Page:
USA USSR ANZUS NATO Non-Aligned Movement SEATO Warsaw Pact Cold War II


Morgenthau Plan Hukbalahap Rebellion Dekemvriana Percentages agreement Yalta Conference Guerrilla war in the Baltic states

Forest Brothers Operation Priboi Operation Jungle Occupation of the Baltic states

Cursed soldiers Operation Unthinkable Operation Downfall Potsdam Conference Gouzenko Affair Division of Korea Operation Masterdom Operation Beleaguer Operation Blacklist Forty Iran crisis of 1946 Greek Civil War Baruch Plan Corfu Channel incident Turkish Straits crisis Restatement of Policy on Germany First Indochina War Truman Doctrine Asian Relations Conference May 1947 Crises Marshall Plan Comecon 1948 Czechoslovak coup d'état Tito–Stalin Split Berlin Blockade Western betrayal Iron Curtain Eastern Bloc Western Bloc Chinese Civil War (Second round) Malayan Emergency Albanian Subversion


Papua conflict Bamboo Curtain Korean War McCarthyism Egyptian Revolution of 1952 1953 Iranian coup d'état Uprising of 1953 in East Germany Dirty War (Mexico) Bricker Amendment 1954 Guatemalan coup d'état Partition of Vietnam Vietnam War First Taiwan Strait Crisis Geneva Summit (1955) Bandung Conference Poznań 1956 protests Hungarian Revolution of 1956 Suez Crisis "We will bury you" Operation Gladio Arab Cold War

Syrian Crisis of 1957 1958 Lebanon crisis Iraqi 14 July Revolution

Sputnik crisis Second Taiwan Strait Crisis 1959 Tibetan uprising Cuban Revolution Kitchen Debate Sino-Soviet split


Congo Crisis 1960 U-2 incident Bay of Pigs Invasion 1960 Turkish coup d'état Soviet–Albanian split Berlin Crisis of 1961 Berlin Wall Portuguese Colonial War

Angolan War of Independence Guinea-Bissau War of Independence Mozambican War of Independence

Cuban Missile Crisis Sino-Indian War Communist insurgency in Sarawak Iraqi Ramadan Revolution Eritrean War of Independence Sand War North Yemen Civil War Aden Emergency 1963 Syrian coup d'état Vietnam War Shifta War Guatemalan Civil War Colombian conflict Nicaraguan Revolution 1964 Brazilian coup d'état Dominican Civil War South African Border War Transition to the New Order Domino theory ASEAN Declaration Laotian Civil War 1966 Syrian coup d'état Argentine Revolution Korean DMZ Conflict Greek military junta of 1967–74 Years of Lead (Italy) USS Pueblo incident Six-Day War War of Attrition Dhofar Rebellion Al-Wadiah War Protests of 1968 French May Tlatelolco massacre Cultural Revolution Prague Spring 1968 Polish political crisis Communist insurgency in Malaysia Invasion of Czechoslovakia Iraqi Ba'athist Revolution Goulash Communism Sino-Soviet border conflict CPP–NPA–NDF rebellion Corrective Move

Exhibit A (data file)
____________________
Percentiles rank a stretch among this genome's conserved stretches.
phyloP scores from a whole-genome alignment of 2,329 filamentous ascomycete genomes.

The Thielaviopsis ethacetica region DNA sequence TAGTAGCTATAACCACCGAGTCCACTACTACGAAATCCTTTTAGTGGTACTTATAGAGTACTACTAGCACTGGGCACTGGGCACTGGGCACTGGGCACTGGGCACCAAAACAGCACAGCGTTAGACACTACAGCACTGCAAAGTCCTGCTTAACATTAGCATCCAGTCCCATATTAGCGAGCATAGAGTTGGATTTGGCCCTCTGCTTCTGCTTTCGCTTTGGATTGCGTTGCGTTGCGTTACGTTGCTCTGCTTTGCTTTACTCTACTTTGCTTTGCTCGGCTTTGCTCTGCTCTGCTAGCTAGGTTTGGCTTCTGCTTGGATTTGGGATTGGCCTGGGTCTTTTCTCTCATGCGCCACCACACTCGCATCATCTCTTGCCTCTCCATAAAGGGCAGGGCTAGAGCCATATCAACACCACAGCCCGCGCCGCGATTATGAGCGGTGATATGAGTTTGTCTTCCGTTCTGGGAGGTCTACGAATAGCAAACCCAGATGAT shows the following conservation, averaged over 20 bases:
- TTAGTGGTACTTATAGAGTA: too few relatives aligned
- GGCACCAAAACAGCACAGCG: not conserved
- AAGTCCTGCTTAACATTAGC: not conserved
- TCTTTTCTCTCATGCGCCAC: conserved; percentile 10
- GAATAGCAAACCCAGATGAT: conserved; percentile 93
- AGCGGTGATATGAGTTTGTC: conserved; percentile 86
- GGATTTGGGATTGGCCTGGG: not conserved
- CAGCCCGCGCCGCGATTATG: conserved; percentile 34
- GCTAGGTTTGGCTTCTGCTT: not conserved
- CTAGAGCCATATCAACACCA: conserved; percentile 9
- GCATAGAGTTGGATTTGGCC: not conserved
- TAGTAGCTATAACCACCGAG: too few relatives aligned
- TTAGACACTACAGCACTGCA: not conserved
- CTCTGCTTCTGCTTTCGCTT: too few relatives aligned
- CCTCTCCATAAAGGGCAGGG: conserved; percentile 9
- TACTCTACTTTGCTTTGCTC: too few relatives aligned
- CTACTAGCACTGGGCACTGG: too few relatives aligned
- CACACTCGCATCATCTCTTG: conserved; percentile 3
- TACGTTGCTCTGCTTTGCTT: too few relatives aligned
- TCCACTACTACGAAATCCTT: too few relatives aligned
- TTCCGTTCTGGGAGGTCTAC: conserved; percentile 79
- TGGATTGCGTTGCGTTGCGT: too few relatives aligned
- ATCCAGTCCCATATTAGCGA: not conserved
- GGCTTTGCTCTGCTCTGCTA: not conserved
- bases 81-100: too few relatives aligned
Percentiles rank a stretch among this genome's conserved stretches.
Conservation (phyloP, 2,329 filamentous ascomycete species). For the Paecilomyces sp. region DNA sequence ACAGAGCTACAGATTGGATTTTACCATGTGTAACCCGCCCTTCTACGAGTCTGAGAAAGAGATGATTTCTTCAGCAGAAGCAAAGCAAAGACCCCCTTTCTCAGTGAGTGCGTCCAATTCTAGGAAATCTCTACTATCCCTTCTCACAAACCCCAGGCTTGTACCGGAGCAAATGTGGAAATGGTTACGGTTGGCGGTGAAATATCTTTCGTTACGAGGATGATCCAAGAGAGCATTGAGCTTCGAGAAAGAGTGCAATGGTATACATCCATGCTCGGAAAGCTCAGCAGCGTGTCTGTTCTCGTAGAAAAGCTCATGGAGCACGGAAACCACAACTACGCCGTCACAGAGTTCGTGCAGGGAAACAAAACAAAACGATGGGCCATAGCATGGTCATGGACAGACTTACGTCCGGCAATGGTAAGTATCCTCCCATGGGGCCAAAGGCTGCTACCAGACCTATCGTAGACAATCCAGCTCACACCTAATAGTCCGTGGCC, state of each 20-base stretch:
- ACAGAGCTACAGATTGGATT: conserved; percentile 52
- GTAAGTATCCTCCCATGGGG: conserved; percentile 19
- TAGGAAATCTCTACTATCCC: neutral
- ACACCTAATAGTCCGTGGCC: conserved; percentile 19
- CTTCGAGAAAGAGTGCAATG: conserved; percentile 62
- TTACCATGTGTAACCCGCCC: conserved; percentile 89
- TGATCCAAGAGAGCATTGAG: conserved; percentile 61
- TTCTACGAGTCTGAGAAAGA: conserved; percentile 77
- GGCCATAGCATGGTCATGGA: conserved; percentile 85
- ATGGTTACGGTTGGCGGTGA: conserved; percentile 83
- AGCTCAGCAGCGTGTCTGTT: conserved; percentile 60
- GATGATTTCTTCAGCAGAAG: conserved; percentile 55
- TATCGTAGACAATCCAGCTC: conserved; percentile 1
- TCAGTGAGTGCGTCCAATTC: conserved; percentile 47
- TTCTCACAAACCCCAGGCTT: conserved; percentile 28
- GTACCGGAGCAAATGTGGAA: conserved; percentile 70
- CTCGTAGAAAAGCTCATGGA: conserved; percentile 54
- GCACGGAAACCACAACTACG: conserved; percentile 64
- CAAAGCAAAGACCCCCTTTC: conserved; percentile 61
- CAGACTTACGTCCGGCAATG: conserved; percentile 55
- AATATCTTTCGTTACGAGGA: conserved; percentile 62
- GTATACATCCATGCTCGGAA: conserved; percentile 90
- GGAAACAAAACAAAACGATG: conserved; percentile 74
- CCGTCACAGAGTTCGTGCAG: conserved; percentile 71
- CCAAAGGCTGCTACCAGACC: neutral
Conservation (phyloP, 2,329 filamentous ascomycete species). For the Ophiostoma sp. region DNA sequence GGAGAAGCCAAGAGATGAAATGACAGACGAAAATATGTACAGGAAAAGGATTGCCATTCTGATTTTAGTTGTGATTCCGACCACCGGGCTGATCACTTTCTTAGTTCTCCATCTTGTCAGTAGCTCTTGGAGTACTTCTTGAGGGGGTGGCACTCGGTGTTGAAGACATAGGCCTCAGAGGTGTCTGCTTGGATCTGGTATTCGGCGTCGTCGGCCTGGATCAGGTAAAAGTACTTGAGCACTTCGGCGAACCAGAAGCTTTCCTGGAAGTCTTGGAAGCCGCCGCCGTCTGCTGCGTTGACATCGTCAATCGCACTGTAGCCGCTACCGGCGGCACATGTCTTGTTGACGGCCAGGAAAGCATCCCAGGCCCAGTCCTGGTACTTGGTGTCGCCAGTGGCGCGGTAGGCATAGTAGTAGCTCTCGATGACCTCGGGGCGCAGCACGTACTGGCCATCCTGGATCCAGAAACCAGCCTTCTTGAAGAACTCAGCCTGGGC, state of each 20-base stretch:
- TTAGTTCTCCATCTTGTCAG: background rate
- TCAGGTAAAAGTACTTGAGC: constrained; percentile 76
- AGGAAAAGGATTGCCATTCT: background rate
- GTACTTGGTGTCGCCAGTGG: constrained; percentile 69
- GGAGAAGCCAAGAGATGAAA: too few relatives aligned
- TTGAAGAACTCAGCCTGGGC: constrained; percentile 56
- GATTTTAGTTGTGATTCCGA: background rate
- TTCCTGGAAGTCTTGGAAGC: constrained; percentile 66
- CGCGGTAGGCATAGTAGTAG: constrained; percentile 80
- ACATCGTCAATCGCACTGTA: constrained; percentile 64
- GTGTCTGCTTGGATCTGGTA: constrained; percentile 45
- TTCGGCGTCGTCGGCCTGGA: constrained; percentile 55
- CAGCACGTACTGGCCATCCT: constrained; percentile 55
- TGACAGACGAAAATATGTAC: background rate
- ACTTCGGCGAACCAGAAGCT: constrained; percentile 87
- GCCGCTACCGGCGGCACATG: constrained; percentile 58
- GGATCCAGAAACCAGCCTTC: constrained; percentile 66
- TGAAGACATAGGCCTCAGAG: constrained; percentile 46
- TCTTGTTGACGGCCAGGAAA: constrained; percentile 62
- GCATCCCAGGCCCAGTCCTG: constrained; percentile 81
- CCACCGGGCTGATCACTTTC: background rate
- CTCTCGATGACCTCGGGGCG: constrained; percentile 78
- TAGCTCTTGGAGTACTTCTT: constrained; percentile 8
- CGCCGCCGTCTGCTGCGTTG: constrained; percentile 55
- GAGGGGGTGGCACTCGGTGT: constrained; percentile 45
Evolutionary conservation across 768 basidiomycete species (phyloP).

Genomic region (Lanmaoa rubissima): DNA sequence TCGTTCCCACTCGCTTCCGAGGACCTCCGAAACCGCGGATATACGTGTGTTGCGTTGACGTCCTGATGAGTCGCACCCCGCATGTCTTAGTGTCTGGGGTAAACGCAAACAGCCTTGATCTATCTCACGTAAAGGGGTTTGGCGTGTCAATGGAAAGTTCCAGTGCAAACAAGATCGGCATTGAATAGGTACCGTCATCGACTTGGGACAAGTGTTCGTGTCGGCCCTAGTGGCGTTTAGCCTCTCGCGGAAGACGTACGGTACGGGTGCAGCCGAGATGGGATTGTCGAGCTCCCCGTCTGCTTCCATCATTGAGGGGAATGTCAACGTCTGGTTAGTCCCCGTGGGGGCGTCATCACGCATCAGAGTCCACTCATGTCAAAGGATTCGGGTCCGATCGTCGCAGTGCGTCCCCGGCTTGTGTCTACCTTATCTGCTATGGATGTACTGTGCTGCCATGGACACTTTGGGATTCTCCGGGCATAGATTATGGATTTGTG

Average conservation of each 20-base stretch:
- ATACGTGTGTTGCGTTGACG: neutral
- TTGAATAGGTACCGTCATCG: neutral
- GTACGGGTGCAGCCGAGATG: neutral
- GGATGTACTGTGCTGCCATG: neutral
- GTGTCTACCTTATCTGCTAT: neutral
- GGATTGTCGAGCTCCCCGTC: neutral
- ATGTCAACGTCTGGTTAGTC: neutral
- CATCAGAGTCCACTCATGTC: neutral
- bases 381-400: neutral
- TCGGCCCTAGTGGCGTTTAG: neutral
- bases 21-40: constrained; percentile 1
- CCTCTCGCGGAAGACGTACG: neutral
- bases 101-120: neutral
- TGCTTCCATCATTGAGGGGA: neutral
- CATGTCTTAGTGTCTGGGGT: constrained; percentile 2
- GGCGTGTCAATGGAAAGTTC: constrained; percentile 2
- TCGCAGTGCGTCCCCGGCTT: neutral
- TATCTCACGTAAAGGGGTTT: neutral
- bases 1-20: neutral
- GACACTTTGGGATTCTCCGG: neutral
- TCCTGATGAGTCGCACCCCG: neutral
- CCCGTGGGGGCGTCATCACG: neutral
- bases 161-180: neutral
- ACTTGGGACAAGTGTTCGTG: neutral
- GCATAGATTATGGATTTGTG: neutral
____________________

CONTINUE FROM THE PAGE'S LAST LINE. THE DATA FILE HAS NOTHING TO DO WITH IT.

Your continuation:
Détente Nuclear Non-Proliferation Treaty Black September in Jordan Corrective Movement (Syria) Cambodian Civil War Koza riot Realpolitik Ping-pong diplomacy Uganda–Tanzania War 1971 Turkish military memorandum Corrective Revolution (Egypt) Four Power Agreement on Berlin Bangladesh Liberation War 1972 Nixon visit to China North Yemen-South Yemen Border conflict of 1972 Yemenite War of 1972 NDF Rebellion Eritrean Civil Wars 1973 Chilean coup d'état Yom Kippur War 1973 oil crisis Carnation Revolution Spanish transition Metapolitefsi Strategic Arms Limitation Talks Rhodesian Bush War Angolan Civil War Mozambican Civil War Oromo conflict Ogaden War Ethiopian Civil War Lebanese Civil War Sino-Albanian split Cambodian–Vietnamese War Sino-Vietnamese War Operation Condor Dirty War (Argentina) 1976 Argentine coup d'état Korean Air Lines Flight 902 Yemenite War of 1979 Grand Mosque seizure Iranian Revolution Saur Revolution New Jewel Movement 1979 Herat uprising Seven Days to the River Rhine Struggle against political abuse of psychiatry in the Soviet Union


Soviet–Afghan War 1980 and 1984 Summer Olympics boycotts 1980 Turkish coup d'état Peruvian conflict Casamance conflict Ugandan Bush War Lord's Resistance Army insurgency Eritrean Civil Wars 1982 Ethiopian–Somali Border War Ndogboyosoi War United States invasion of Grenada Able Archer 83 Star Wars Iran–Iraq War Somali Rebellion 1986 Black Sea incident 1988 Black Sea bumping incident South Yemen Civil War Bougainville Civil War 8888 Uprising Solidarity